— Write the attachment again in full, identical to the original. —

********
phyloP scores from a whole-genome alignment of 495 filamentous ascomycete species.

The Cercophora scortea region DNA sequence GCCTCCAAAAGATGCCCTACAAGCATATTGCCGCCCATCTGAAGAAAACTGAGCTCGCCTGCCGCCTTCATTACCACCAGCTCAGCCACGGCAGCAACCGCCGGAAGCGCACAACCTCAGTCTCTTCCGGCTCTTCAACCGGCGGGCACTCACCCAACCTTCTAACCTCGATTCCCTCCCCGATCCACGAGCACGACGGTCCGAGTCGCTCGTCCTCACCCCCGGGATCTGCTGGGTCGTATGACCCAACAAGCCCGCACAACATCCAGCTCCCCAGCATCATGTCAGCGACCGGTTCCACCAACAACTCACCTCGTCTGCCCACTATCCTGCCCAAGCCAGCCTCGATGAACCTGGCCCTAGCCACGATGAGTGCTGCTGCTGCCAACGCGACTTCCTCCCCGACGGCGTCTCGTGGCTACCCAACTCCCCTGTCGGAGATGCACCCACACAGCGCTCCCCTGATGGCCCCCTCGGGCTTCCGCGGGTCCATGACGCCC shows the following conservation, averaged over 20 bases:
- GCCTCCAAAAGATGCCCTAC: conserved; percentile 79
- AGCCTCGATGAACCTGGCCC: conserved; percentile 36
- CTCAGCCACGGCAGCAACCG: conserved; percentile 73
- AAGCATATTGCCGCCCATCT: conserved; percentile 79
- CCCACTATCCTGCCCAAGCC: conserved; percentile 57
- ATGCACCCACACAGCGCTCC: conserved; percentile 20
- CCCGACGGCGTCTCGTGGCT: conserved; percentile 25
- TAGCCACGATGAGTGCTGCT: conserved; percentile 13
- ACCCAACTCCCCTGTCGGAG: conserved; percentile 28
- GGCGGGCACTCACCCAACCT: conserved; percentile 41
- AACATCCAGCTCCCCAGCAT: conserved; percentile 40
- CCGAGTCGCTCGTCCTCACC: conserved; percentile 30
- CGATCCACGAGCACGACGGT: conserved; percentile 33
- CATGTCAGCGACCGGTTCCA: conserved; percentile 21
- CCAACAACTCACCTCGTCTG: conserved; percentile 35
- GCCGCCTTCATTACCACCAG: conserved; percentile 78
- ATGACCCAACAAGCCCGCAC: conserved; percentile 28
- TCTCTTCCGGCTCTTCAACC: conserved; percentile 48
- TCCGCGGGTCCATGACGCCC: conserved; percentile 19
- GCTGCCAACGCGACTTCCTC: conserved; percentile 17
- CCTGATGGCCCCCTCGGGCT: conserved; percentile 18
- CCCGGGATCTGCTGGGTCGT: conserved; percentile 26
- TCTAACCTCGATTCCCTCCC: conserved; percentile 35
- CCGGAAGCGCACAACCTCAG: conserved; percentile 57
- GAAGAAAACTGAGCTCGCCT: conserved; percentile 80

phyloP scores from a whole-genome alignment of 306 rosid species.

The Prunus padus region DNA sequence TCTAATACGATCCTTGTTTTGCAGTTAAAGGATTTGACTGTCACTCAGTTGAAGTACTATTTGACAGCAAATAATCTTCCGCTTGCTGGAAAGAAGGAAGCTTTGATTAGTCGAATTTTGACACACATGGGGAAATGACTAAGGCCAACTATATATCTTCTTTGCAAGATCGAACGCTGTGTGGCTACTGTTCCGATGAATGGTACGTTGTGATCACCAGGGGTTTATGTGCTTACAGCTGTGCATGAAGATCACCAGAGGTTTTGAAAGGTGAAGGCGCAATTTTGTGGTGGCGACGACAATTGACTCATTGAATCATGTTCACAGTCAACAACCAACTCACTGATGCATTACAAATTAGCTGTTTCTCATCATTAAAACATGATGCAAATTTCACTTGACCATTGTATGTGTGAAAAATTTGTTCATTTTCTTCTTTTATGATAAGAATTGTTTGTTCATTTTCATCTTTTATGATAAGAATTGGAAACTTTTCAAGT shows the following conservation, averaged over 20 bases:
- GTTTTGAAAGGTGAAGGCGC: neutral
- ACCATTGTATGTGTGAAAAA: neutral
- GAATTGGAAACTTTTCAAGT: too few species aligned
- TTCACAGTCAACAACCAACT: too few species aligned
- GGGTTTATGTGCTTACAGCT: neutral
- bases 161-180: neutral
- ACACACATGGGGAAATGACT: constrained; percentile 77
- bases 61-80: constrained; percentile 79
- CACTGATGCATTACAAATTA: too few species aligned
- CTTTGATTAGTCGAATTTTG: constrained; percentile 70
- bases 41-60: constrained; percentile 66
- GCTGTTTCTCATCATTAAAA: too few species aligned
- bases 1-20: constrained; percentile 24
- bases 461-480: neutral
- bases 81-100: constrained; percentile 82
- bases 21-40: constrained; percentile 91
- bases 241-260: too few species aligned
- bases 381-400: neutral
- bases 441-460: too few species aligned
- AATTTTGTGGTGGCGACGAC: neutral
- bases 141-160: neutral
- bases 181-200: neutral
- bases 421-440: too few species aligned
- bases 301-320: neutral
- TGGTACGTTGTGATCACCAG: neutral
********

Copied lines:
phyloP scores from a whole-genome alignment of 495 filamentous ascomycete species.

The Cercophora scortea region DNA sequence GCCTCCAAAAGATGCCCTACAAGCATATTGCCGCCCATCTGAAGAAAACTGAGCTCGCCTGCCGCCTTCATTACCACCAGCTCAGCCACGGCAGCAACCGCCGGAAGCGCACAACCTCAGTCTCTTCCGGCTCTTCAACCGGCGGGCACTCACCCAACCTTCTAACCTCGATTCCCTCCCCGATCCACGAGCACGACGGTCCGAGTCGCTCGTCCTCACCCCCGGGATCTGCTGGGTCGTATGACCCAACAAGCCCGCACAACATCCAGCTCCCCAGCATCATGTCAGCGACCGGTTCCACCAACAACTCACCTCGTCTGCCCACTATCCTGCCCAAGCCAGCCTCGATGAACCTGGCCCTAGCCACGATGAGTGCTGCTGCTGCCAACGCGACTTCCTCCCCGACGGCGTCTCGTGGCTACCCAACTCCCCTGTCGGAGATGCACCCACACAGCGCTCCCCTGATGGCCCCCTCGGGCTTCCGCGGGTCCATGACGCCC shows the following conservation, averaged over 20 bases:
- GCCTCCAAAAGATGCCCTAC: conserved; percentile 79
- AGCCTCGATGAACCTGGCCC: conserved; percentile 36
- CTCAGCCACGGCAGCAACCG: conserved; percentile 73
- AAGCATATTGCCGCCCATCT: conserved; percentile 79
- CCCACTATCCTGCCCAAGCC: conserved; percentile 57
- ATGCACCCACACAGCGCTCC: conserved; percentile 20
- CCCGACGGCGTCTCGTGGCT: conserved; percentile 25
- TAGCCACGATGAGTGCTGCT: conserved; percentile 13
- ACCCAACTCCCCTGTCGGAG: conserved; percentile 28
- GGCGGGCACTCACCCAACCT: conserved; percentile 41
- AACATCCAGCTCCCCAGCAT: conserved; percentile 40
- CCGAGTCGCTCGTCCTCACC: conserved; percentile 30
- CGATCCACGAGCACGACGGT: conserved; percentile 33
- CATGTCAGCGACCGGTTCCA: conserved; percentile 21
- CCAACAACTCACCTCGTCTG: conserved; percentile 35
- GCCGCCTTCATTACCACCAG: conserved; percentile 78
- ATGACCCAACAAGCCCGCAC: conserved; percentile 28
- TCTCTTCCGGCTCTTCAACC: conserved; percentile 48
- TCCGCGGGTCCATGACGCCC: conserved; percentile 19
- GCTGCCAACGCGACTTCCTC: conserved; percentile 17
- CCTGATGGCCCCCTCGGGCT: conserved; percentile 18
- CCCGGGATCTGCTGGGTCGT: conserved; percentile 26
- TCTAACCTCGATTCCCTCCC: conserved; percentile 35
- CCGGAAGCGCACAACCTCAG: conserved; percentile 57
- GAAGAAAACTGAGCTCGCCT: conserved; percentile 80

phyloP scores from a whole-genome alignment of 306 rosid species.

The Prunus padus region DNA sequence TCTAATACGATCCTTGTTTTGCAGTTAAAGGATTTGACTGTCACTCAGTTGAAGTACTATTTGACAGCAAATAATCTTCCGCTTGCTGGAAAGAAGGAAGCTTTGATTAGTCGAATTTTGACACACATGGGGAAATGACTAAGGCCAACTATATATCTTCTTTGCAAGATCGAACGCTGTGTGGCTACTGTTCCGATGAATGGTACGTTGTGATCACCAGGGGTTTATGTGCTTACAGCTGTGCATGAAGATCACCAGAGGTTTTGAAAGGTGAAGGCGCAATTTTGTGGTGGCGACGACAATTGACTCATTGAATCATGTTCACAGTCAACAACCAACTCACTGATGCATTACAAATTAGCTGTTTCTCATCATTAAAACATGATGCAAATTTCACTTGACCATTGTATGTGTGAAAAATTTGTTCATTTTCTTCTTTTATGATAAGAATTGTTTGTTCATTTTCATCTTTTATGATAAGAATTGGAAACTTTTCAAGT shows the following conservation, averaged over 20 bases:
- GTTTTGAAAGGTGAAGGCGC: neutral
- ACCATTGTATGTGTGAAAAA: neutral
- GAATTGGAAACTTTTCAAGT: too few species aligned
- TTCACAGTCAACAACCAACT: too few species aligned
- GGGTTTATGTGCTTACAGCT: neutral
- bases 161-180: neutral
- ACACACATGGGGAAATGACT: constrained; percentile 77
- bases 61-80: constrained; percentile 79
- CACTGATGCATTACAAATTA: too few species aligned
- CTTTGATTAGTCGAATTTTG: constrained; percentile 70
- bases 41-60: constrained; percentile 66
- GCTGTTTCTCATCATTAAAA: too few species aligned
- bases 1-20: constrained; percentile 24
- bases 461-480: neutral
- bases 81-100: constrained; percentile 82
- bases 21-40: constrained; percentile 91
- bases 241-260: too few species aligned
- bases 381-400: neutral
- bases 441-460: too few species aligned
- AATTTTGTGGTGGCGACGAC: neutral
- bases 141-160: neutral
- bases 181-200: neutral
- bases 421-440: too few species aligned
- bases 301-320: neutral
- TGGTACGTTGTGATCACCAG: neutral